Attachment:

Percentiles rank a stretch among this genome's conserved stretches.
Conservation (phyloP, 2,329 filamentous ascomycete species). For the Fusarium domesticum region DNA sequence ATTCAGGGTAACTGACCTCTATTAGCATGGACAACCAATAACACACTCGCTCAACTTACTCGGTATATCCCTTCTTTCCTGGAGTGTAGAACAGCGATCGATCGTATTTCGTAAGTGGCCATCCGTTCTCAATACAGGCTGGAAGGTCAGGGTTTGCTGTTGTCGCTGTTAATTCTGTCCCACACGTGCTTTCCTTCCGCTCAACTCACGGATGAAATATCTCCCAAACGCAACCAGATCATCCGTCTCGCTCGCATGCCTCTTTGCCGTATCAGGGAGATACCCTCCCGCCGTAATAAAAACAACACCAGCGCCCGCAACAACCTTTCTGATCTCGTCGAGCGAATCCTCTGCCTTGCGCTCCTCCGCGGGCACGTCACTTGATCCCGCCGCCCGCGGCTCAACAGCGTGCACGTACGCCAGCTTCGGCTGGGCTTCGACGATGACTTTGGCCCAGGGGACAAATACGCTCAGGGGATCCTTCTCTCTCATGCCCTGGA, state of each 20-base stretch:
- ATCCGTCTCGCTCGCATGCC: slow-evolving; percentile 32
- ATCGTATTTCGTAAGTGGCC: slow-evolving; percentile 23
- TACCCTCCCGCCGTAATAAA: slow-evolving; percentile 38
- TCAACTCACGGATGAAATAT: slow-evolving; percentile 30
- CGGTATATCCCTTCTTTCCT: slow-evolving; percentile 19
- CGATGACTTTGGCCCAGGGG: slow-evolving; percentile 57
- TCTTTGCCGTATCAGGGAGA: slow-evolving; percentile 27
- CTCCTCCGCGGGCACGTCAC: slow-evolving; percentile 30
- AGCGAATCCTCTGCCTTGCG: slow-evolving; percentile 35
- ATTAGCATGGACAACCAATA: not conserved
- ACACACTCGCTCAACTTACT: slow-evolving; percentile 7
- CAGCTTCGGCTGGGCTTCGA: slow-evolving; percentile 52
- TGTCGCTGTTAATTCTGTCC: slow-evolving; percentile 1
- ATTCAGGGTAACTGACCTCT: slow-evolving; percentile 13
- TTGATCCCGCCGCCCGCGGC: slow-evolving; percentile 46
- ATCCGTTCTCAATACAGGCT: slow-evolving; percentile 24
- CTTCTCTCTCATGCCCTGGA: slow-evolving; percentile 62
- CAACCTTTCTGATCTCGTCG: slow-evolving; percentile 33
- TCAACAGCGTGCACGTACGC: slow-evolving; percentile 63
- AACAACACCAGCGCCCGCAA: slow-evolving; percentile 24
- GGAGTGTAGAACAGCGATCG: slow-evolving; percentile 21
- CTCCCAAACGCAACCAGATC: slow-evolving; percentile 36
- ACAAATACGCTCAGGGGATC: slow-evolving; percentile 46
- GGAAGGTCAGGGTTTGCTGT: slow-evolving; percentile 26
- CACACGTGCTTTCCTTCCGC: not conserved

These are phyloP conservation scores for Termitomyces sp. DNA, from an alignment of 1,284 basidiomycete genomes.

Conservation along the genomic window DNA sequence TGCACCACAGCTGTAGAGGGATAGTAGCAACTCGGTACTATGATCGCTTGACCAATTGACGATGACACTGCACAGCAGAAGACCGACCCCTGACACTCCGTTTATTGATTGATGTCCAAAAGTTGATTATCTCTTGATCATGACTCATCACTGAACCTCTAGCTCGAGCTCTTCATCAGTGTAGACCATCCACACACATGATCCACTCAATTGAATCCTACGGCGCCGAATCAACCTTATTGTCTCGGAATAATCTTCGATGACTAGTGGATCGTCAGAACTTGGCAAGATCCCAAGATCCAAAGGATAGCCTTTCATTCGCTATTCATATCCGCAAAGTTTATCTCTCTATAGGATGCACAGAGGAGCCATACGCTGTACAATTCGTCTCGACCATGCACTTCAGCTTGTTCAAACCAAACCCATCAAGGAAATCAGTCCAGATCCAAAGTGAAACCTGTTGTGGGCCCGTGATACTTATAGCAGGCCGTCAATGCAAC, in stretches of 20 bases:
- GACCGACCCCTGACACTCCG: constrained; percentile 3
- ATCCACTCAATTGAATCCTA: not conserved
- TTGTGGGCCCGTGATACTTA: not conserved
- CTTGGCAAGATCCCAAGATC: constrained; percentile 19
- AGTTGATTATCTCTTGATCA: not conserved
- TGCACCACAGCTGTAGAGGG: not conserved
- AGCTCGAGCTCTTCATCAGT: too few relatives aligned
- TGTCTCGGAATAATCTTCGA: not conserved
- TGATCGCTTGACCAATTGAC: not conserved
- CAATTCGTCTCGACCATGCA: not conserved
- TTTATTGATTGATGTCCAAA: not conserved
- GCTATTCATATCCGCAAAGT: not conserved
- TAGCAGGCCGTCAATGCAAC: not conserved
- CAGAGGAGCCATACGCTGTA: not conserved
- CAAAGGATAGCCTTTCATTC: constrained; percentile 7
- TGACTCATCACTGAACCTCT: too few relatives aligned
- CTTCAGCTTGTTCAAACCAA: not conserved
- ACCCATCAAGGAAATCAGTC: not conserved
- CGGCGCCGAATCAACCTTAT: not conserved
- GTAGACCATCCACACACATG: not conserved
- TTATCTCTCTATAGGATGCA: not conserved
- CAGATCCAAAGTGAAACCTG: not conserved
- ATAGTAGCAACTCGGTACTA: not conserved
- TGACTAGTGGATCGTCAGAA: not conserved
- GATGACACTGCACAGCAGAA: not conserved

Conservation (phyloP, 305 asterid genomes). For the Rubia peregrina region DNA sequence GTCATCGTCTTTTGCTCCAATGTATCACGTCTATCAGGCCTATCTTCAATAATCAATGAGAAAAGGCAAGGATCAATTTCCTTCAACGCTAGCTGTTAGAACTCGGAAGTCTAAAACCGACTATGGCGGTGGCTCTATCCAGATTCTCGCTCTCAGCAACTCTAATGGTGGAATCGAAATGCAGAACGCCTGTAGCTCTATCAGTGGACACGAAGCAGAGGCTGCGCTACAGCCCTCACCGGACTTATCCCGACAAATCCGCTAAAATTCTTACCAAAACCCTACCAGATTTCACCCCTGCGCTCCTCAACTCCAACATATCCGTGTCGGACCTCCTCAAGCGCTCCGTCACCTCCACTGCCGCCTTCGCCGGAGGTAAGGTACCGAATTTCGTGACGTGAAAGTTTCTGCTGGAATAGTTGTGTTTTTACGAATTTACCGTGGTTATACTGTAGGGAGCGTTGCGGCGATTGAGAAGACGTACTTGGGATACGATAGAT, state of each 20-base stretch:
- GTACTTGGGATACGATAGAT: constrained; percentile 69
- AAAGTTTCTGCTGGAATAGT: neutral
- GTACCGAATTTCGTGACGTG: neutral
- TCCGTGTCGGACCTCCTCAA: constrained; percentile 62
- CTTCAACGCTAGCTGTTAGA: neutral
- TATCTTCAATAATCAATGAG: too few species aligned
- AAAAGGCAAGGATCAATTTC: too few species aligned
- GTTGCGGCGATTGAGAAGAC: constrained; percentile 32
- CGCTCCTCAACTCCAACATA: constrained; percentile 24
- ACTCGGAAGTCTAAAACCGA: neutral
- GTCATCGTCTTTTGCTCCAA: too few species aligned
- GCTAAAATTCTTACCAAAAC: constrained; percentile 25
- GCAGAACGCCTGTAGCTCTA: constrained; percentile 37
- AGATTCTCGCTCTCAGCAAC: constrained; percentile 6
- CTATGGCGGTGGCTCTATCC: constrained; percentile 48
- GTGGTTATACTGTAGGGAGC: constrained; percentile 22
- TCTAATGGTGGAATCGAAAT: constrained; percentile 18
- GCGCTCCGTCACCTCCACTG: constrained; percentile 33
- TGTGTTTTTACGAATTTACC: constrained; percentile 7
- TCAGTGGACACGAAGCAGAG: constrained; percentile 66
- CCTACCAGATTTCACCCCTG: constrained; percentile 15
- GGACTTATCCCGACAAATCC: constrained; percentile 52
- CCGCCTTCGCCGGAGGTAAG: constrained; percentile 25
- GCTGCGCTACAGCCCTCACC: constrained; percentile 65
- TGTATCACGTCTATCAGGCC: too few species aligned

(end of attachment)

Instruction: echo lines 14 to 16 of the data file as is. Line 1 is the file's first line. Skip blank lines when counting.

- CAGCTTCGGCTGGGCTTCGA: slow-evolving; percentile 52
- TGTCGCTGTTAATTCTGTCC: slow-evolving; percentile 1
- ATTCAGGGTAACTGACCTCT: slow-evolving; percentile 13